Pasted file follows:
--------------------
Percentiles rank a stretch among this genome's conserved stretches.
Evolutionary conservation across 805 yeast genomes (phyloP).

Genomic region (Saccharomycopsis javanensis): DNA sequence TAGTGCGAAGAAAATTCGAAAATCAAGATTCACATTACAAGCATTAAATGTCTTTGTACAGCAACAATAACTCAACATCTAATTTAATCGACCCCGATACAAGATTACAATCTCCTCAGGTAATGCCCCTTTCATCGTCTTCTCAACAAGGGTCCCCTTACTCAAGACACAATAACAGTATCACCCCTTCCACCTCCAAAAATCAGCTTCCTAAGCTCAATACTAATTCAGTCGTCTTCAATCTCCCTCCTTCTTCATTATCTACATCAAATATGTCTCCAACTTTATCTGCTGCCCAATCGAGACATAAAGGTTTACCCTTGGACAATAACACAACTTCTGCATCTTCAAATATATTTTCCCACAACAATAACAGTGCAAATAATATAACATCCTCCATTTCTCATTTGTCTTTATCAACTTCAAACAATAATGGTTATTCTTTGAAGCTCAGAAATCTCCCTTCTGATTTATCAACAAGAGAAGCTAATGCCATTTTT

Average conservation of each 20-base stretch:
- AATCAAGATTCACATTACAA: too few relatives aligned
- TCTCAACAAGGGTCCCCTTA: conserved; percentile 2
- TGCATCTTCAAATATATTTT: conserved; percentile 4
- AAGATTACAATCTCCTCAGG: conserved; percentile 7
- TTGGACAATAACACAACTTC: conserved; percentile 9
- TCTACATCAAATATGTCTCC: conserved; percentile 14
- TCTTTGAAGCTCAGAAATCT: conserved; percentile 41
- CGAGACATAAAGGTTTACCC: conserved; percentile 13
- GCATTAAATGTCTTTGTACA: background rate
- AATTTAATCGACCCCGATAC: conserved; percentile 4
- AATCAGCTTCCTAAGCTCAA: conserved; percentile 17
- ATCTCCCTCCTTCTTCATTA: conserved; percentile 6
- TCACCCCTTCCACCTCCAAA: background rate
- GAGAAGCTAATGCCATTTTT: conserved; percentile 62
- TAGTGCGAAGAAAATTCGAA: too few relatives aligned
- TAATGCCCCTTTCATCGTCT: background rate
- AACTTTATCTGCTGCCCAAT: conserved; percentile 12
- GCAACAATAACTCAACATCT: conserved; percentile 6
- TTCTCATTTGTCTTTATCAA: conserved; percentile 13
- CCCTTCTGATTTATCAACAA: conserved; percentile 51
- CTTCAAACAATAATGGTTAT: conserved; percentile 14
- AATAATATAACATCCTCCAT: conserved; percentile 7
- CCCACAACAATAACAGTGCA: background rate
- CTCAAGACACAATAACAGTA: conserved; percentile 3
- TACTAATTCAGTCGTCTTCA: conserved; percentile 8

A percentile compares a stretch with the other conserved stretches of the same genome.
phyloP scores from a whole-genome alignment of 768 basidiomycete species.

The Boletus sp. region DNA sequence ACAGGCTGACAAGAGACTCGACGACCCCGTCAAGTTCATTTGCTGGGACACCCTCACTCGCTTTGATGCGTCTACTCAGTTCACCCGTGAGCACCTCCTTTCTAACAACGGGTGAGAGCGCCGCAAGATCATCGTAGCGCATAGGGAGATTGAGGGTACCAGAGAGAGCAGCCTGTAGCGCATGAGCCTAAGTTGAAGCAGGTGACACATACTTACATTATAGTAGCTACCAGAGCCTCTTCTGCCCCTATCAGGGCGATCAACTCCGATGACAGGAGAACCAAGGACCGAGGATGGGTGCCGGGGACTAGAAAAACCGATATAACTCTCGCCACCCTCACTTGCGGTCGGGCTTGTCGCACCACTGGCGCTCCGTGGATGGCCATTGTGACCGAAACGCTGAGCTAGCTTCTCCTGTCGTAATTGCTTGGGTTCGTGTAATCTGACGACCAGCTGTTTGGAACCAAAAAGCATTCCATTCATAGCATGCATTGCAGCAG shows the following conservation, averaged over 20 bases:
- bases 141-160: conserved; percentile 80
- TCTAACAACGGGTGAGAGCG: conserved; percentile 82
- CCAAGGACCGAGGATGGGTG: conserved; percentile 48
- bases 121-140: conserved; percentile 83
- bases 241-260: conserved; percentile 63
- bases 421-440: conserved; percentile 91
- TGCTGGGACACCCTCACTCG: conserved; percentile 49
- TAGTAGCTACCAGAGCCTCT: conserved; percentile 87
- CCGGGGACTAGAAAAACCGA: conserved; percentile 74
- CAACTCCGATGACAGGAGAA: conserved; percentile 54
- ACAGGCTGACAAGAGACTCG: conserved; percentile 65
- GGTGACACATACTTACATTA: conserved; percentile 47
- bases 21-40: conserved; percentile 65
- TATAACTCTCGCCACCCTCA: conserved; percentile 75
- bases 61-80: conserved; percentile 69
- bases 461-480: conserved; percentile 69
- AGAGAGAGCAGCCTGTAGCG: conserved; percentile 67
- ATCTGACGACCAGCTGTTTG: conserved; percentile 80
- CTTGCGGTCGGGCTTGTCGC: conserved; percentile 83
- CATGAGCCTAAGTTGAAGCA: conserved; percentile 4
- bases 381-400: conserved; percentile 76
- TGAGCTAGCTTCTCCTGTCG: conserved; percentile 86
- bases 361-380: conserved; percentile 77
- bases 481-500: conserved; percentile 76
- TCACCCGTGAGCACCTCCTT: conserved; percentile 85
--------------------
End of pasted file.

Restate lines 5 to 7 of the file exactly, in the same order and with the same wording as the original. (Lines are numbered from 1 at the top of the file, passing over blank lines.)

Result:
- AATCAAGATTCACATTACAA: too few relatives aligned
- TCTCAACAAGGGTCCCCTTA: conserved; percentile 2
- TGCATCTTCAAATATATTTT: conserved; percentile 4